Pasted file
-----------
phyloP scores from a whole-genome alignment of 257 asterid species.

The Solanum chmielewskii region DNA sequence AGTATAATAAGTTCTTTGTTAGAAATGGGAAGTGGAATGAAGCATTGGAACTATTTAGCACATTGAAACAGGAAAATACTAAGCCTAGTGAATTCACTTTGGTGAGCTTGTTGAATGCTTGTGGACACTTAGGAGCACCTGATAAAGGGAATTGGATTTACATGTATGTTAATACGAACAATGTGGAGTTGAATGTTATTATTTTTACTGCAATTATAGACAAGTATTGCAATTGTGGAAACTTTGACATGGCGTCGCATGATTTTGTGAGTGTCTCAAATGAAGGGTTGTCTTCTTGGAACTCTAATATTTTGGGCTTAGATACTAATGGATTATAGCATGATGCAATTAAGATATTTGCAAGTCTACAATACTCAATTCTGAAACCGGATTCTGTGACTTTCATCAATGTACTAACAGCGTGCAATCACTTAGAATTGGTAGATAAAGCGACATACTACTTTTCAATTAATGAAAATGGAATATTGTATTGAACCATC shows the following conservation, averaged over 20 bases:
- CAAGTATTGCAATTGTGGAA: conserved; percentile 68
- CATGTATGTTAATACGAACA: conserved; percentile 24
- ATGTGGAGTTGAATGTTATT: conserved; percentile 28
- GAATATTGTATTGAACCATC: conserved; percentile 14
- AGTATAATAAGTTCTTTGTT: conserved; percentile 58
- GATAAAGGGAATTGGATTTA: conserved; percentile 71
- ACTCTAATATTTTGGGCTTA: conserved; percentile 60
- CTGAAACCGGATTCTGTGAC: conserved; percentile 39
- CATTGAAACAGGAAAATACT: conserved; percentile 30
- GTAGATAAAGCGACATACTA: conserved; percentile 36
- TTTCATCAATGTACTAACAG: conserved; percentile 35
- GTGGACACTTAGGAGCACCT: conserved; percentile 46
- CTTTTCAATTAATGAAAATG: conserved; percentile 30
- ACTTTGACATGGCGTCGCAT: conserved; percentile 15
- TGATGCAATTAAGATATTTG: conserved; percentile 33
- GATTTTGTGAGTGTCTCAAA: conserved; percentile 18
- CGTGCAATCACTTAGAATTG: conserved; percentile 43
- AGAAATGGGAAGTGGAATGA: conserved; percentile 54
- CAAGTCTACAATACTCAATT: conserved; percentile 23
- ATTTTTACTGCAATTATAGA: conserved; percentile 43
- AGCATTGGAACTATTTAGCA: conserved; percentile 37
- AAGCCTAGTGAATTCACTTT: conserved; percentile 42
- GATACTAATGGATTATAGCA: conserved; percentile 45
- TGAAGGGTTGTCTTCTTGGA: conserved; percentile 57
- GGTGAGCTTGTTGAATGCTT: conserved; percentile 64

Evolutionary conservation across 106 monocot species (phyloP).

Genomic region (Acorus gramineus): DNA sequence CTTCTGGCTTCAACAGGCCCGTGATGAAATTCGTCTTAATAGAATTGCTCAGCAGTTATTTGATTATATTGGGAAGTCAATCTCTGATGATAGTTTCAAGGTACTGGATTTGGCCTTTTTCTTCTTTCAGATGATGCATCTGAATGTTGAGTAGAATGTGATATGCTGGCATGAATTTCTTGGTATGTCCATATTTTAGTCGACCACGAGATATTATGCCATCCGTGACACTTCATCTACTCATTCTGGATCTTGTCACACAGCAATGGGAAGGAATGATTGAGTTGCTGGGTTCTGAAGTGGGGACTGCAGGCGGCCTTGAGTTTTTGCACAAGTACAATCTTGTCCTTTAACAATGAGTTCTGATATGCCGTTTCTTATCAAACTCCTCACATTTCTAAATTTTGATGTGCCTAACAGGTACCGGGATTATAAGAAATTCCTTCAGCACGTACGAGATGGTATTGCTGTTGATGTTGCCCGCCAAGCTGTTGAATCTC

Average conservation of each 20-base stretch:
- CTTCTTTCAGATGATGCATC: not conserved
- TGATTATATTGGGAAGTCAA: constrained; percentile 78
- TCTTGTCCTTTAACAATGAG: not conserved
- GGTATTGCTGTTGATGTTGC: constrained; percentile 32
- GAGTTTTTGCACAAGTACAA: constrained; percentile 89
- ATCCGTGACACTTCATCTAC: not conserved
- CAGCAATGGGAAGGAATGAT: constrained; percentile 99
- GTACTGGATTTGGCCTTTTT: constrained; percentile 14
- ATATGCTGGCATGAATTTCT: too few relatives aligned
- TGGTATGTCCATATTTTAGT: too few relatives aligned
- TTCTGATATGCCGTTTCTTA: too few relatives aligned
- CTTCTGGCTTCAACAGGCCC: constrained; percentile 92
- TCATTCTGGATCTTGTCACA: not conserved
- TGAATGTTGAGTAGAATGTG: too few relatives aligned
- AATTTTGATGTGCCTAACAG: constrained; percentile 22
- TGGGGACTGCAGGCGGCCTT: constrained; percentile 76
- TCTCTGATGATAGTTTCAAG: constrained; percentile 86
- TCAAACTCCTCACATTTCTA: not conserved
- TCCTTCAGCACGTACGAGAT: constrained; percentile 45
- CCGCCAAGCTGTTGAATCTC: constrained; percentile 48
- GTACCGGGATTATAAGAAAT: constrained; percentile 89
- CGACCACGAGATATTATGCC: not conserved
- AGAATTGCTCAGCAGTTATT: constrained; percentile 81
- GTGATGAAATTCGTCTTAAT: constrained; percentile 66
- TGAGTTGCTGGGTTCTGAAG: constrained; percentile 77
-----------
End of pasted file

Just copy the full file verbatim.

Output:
phyloP scores from a whole-genome alignment of 257 asterid species.

The Solanum chmielewskii region DNA sequence AGTATAATAAGTTCTTTGTTAGAAATGGGAAGTGGAATGAAGCATTGGAACTATTTAGCACATTGAAACAGGAAAATACTAAGCCTAGTGAATTCACTTTGGTGAGCTTGTTGAATGCTTGTGGACACTTAGGAGCACCTGATAAAGGGAATTGGATTTACATGTATGTTAATACGAACAATGTGGAGTTGAATGTTATTATTTTTACTGCAATTATAGACAAGTATTGCAATTGTGGAAACTTTGACATGGCGTCGCATGATTTTGTGAGTGTCTCAAATGAAGGGTTGTCTTCTTGGAACTCTAATATTTTGGGCTTAGATACTAATGGATTATAGCATGATGCAATTAAGATATTTGCAAGTCTACAATACTCAATTCTGAAACCGGATTCTGTGACTTTCATCAATGTACTAACAGCGTGCAATCACTTAGAATTGGTAGATAAAGCGACATACTACTTTTCAATTAATGAAAATGGAATATTGTATTGAACCATC shows the following conservation, averaged over 20 bases:
- CAAGTATTGCAATTGTGGAA: conserved; percentile 68
- CATGTATGTTAATACGAACA: conserved; percentile 24
- ATGTGGAGTTGAATGTTATT: conserved; percentile 28
- GAATATTGTATTGAACCATC: conserved; percentile 14
- AGTATAATAAGTTCTTTGTT: conserved; percentile 58
- GATAAAGGGAATTGGATTTA: conserved; percentile 71
- ACTCTAATATTTTGGGCTTA: conserved; percentile 60
- CTGAAACCGGATTCTGTGAC: conserved; percentile 39
- CATTGAAACAGGAAAATACT: conserved; percentile 30
- GTAGATAAAGCGACATACTA: conserved; percentile 36
- TTTCATCAATGTACTAACAG: conserved; percentile 35
- GTGGACACTTAGGAGCACCT: conserved; percentile 46
- CTTTTCAATTAATGAAAATG: conserved; percentile 30
- ACTTTGACATGGCGTCGCAT: conserved; percentile 15
- TGATGCAATTAAGATATTTG: conserved; percentile 33
- GATTTTGTGAGTGTCTCAAA: conserved; percentile 18
- CGTGCAATCACTTAGAATTG: conserved; percentile 43
- AGAAATGGGAAGTGGAATGA: conserved; percentile 54
- CAAGTCTACAATACTCAATT: conserved; percentile 23
- ATTTTTACTGCAATTATAGA: conserved; percentile 43
- AGCATTGGAACTATTTAGCA: conserved; percentile 37
- AAGCCTAGTGAATTCACTTT: conserved; percentile 42
- GATACTAATGGATTATAGCA: conserved; percentile 45
- TGAAGGGTTGTCTTCTTGGA: conserved; percentile 57
- GGTGAGCTTGTTGAATGCTT: conserved; percentile 64

Evolutionary conservation across 106 monocot species (phyloP).

Genomic region (Acorus gramineus): DNA sequence CTTCTGGCTTCAACAGGCCCGTGATGAAATTCGTCTTAATAGAATTGCTCAGCAGTTATTTGATTATATTGGGAAGTCAATCTCTGATGATAGTTTCAAGGTACTGGATTTGGCCTTTTTCTTCTTTCAGATGATGCATCTGAATGTTGAGTAGAATGTGATATGCTGGCATGAATTTCTTGGTATGTCCATATTTTAGTCGACCACGAGATATTATGCCATCCGTGACACTTCATCTACTCATTCTGGATCTTGTCACACAGCAATGGGAAGGAATGATTGAGTTGCTGGGTTCTGAAGTGGGGACTGCAGGCGGCCTTGAGTTTTTGCACAAGTACAATCTTGTCCTTTAACAATGAGTTCTGATATGCCGTTTCTTATCAAACTCCTCACATTTCTAAATTTTGATGTGCCTAACAGGTACCGGGATTATAAGAAATTCCTTCAGCACGTACGAGATGGTATTGCTGTTGATGTTGCCCGCCAAGCTGTTGAATCTC

Average conservation of each 20-base stretch:
- CTTCTTTCAGATGATGCATC: not conserved
- TGATTATATTGGGAAGTCAA: constrained; percentile 78
- TCTTGTCCTTTAACAATGAG: not conserved
- GGTATTGCTGTTGATGTTGC: constrained; percentile 32
- GAGTTTTTGCACAAGTACAA: constrained; percentile 89
- ATCCGTGACACTTCATCTAC: not conserved
- CAGCAATGGGAAGGAATGAT: constrained; percentile 99
- GTACTGGATTTGGCCTTTTT: constrained; percentile 14
- ATATGCTGGCATGAATTTCT: too few relatives aligned
- TGGTATGTCCATATTTTAGT: too few relatives aligned
- TTCTGATATGCCGTTTCTTA: too few relatives aligned
- CTTCTGGCTTCAACAGGCCC: constrained; percentile 92
- TCATTCTGGATCTTGTCACA: not conserved
- TGAATGTTGAGTAGAATGTG: too few relatives aligned
- AATTTTGATGTGCCTAACAG: constrained; percentile 22
- TGGGGACTGCAGGCGGCCTT: constrained; percentile 76
- TCTCTGATGATAGTTTCAAG: constrained; percentile 86
- TCAAACTCCTCACATTTCTA: not conserved
- TCCTTCAGCACGTACGAGAT: constrained; percentile 45
- CCGCCAAGCTGTTGAATCTC: constrained; percentile 48
- GTACCGGGATTATAAGAAAT: constrained; percentile 89
- CGACCACGAGATATTATGCC: not conserved
- AGAATTGCTCAGCAGTTATT: constrained; percentile 81
- GTGATGAAATTCGTCTTAAT: constrained; percentile 66
- TGAGTTGCTGGGTTCTGAAG: constrained; percentile 77